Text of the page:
But the new information also shows that the plan has a way to go before it is a good deal for DC residents. Rather than rushing, the District should take the time to get the deal right. 10-22-14 Soccer

  • DC’s Share of the Deal Would Be Over 50 Percent, Higher Than the Typical Deal.  The District would contribute at least $131 million in land and infrastructure, as well as $50 million in tax breaks. Together, that’s 63 percent of the total cost, which is higher than the government share in most soccer stadium deals.
  • Reeves Center Swap is a Financial Loser for DC.  The consultant’s report finds that the plan to trade the Reeves Center for stadium land with the developer Akridge would generate $25 million less than if the Reeves Center were sold to the highest bidder and if parcels of the stadium land were bought at market value.
  • Tax Breaks for DC United Are Not Justified. Most stadium deals do not include tax breaks for the team. DC’s Chief Financial Officer finds that the proposed sales and property tax breaks for DC United are not needed for the deal to go through.
  • Risks.  There are a number of unknowns, such as the full cost of environmental remediation or relocating a Pepco substation.

The consultant’s report finds that a new stadium will generate $109 million in economic benefits to DC over 32 years, but that assumes a stadium will last that long and that DC United builds an adjacent hotel, which is not required under the deal. Without the hotel, the net benefits are closer to $40 million over a 32-year period, about $1 million per year. 

These details suggest that the DC Council and mayor-elect Bowser should take time to review the deal and make it better for the District. Getting a new stadium for DC United is a good thing, but it is more important to get it right than to rush it and get it wrong.

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Get Out and Vote!

November 4th, 2014 | by DCFPI

Today is Election Day! DCFPI encourages all DC residents to vote today.  Don’t forget, in DC you can register to vote at the polls on Election Day!* Polls open at 7 a.m. and close at 8 p.m. You can find your polling place here. The offices, candidates and questions on the ballot are listed here.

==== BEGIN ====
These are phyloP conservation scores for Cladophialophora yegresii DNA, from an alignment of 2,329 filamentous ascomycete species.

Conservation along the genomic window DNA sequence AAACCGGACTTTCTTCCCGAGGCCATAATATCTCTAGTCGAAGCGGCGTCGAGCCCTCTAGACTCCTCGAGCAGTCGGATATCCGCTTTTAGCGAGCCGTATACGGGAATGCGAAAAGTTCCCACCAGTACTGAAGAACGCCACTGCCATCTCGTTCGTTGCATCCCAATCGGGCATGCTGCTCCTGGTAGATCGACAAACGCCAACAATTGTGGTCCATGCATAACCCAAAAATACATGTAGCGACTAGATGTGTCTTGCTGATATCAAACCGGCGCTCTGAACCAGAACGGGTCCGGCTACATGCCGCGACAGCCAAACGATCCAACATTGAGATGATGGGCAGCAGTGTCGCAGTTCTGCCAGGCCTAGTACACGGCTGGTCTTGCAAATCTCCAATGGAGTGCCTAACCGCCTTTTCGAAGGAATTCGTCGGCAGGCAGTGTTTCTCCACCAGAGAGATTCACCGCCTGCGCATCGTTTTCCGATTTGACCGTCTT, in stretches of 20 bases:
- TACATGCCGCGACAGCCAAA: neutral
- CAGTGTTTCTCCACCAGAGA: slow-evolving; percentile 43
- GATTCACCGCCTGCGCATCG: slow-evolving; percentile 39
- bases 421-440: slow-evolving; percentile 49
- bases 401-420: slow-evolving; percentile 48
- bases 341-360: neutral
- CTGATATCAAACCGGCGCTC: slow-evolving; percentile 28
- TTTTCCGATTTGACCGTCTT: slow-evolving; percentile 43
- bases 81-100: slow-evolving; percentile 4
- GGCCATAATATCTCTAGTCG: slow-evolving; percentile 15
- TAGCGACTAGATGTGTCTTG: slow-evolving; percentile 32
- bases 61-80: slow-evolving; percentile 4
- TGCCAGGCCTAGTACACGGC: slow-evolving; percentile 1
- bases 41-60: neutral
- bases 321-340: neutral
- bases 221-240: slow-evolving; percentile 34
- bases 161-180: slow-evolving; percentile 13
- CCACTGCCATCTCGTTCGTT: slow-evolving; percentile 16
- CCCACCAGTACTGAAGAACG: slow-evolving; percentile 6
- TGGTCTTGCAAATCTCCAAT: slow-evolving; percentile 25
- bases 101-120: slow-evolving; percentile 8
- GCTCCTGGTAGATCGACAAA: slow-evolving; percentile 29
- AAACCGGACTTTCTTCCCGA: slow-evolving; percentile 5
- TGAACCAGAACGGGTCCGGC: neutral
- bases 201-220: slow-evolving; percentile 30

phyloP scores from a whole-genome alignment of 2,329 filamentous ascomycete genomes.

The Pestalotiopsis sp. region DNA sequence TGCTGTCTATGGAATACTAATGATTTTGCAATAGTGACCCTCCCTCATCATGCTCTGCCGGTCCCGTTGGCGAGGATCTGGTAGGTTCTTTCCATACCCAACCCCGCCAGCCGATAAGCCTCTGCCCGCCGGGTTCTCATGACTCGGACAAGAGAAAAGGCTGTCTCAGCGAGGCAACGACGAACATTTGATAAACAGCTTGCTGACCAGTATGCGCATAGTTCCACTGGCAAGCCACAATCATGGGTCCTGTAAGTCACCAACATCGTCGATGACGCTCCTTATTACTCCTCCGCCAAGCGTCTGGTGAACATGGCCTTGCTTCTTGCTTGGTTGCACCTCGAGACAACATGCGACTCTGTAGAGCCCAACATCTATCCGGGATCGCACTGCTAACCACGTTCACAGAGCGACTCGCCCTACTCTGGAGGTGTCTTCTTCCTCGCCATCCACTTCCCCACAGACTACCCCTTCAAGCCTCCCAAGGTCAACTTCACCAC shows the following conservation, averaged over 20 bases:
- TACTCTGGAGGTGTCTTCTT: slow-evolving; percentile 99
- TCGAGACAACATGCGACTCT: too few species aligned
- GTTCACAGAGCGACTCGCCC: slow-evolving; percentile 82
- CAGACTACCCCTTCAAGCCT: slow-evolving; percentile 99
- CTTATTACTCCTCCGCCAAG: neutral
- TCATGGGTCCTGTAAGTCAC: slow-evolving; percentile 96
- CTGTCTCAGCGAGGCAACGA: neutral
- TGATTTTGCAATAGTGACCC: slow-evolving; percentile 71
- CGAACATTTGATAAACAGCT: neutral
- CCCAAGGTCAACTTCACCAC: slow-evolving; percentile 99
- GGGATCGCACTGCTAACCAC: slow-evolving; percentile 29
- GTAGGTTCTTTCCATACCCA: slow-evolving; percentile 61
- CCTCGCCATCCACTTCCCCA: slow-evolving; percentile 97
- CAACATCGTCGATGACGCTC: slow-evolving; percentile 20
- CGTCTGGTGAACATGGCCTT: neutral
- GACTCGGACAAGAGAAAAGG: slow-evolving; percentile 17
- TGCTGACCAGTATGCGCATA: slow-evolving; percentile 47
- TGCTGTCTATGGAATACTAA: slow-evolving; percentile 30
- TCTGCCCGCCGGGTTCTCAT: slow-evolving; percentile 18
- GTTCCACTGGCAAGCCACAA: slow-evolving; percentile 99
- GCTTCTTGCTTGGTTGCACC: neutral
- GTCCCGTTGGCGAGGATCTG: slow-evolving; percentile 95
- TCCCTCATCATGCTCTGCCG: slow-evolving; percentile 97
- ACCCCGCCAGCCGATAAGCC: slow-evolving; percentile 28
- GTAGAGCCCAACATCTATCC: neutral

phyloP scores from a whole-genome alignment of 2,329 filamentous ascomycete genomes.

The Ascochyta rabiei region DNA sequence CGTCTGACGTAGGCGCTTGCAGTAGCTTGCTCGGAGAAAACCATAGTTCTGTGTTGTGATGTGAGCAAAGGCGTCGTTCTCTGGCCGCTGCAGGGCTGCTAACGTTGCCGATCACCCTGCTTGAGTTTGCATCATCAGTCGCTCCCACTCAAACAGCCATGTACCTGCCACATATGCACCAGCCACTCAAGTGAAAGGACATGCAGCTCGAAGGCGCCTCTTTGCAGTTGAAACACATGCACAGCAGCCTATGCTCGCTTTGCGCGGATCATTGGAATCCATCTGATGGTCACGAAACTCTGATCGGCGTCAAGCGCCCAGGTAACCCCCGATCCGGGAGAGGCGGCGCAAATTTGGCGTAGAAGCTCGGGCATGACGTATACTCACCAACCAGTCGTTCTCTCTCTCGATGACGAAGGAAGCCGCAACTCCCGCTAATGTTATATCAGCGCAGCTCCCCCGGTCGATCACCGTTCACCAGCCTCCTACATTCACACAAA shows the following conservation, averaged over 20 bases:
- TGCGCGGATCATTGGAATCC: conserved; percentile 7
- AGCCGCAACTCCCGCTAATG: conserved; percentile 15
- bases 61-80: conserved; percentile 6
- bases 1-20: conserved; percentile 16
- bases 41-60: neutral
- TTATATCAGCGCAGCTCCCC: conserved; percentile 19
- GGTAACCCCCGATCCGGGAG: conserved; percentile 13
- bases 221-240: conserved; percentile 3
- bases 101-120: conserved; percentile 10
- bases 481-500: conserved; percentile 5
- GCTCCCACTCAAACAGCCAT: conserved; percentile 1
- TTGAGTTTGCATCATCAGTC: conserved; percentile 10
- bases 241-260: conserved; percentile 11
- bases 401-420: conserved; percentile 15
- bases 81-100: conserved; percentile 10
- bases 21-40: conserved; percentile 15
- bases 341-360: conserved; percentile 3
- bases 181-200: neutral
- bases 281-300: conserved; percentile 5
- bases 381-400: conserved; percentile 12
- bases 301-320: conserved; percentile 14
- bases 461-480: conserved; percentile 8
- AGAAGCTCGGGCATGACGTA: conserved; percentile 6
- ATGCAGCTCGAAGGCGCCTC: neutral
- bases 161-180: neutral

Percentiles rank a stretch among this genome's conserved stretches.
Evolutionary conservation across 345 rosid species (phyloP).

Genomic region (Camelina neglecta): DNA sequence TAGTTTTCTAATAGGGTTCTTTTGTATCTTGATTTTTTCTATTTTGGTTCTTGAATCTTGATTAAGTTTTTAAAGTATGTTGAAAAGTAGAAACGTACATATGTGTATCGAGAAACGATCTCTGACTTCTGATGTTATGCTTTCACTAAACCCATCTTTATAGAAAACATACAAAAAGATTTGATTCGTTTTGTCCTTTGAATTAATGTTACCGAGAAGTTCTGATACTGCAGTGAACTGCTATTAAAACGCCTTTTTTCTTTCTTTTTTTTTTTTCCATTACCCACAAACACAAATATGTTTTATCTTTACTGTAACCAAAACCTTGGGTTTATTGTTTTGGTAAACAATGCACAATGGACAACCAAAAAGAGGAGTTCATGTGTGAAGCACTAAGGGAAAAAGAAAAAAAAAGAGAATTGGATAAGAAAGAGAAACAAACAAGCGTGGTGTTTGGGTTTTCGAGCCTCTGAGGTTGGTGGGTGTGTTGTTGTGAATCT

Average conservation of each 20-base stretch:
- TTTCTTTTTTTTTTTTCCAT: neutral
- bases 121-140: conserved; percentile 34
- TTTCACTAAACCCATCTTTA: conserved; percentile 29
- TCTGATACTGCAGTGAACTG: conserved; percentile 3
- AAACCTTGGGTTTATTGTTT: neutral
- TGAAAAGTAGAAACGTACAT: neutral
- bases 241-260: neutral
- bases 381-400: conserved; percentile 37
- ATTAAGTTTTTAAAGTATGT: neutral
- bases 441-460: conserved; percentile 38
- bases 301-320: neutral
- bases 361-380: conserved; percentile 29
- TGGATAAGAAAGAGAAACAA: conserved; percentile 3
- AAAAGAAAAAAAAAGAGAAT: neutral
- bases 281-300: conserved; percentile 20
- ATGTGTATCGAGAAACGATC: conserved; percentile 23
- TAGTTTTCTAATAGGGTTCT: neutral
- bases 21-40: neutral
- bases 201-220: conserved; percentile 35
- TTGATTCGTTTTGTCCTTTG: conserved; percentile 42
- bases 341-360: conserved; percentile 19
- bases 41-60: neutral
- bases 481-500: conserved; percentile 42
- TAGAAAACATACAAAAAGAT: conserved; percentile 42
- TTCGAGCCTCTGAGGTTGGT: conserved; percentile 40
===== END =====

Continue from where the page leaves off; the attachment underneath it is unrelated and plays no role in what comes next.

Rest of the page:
* Read more about how to do same-day registration here.

by justgrimes, available at: http://bit.ly/1ul23jA

by justgrimes, available at: http://bit.ly/1ul23jA

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Helping DC Students Facing Mental Health Challenges

November 3rd, 2014 | by Jenny Reed

Living in poverty can create tremendous pressure on families, which affects their children and makes it harder for them to go to school ready to learn. In Sunday’s Washington Post, DCFPI highlighted how addressing the impact of poverty on children is key to unlocking opportunities and closing the achievement gap in DC.

In particular, schools need to be prepared to help children who face
emotional or mental health  challenges. Low-income children are more often exposed to trauma and stress, which makes it more likely they will miss school, get suspended or drop-out. Repeated exposure to trauma and stress is especially harmful, leading to “toxic stress” with physiological effects that interfere with development of key learning skills, including memory, attention, and language.

Photo by Slowking4, available at: http://bit.ly/1qaxt5C

Photo by Slowking4, available at: http://bit.ly/1qaxt5C

Schools are a logical place to identify students with mental health needs, yet as many as 5,000 DC children may not be getting the mental health services they need. Children are more likely to engage in mental health services in a school setting compared to other outside services, so improving mental health services provided through schools is critical to improving school outcomes in the District.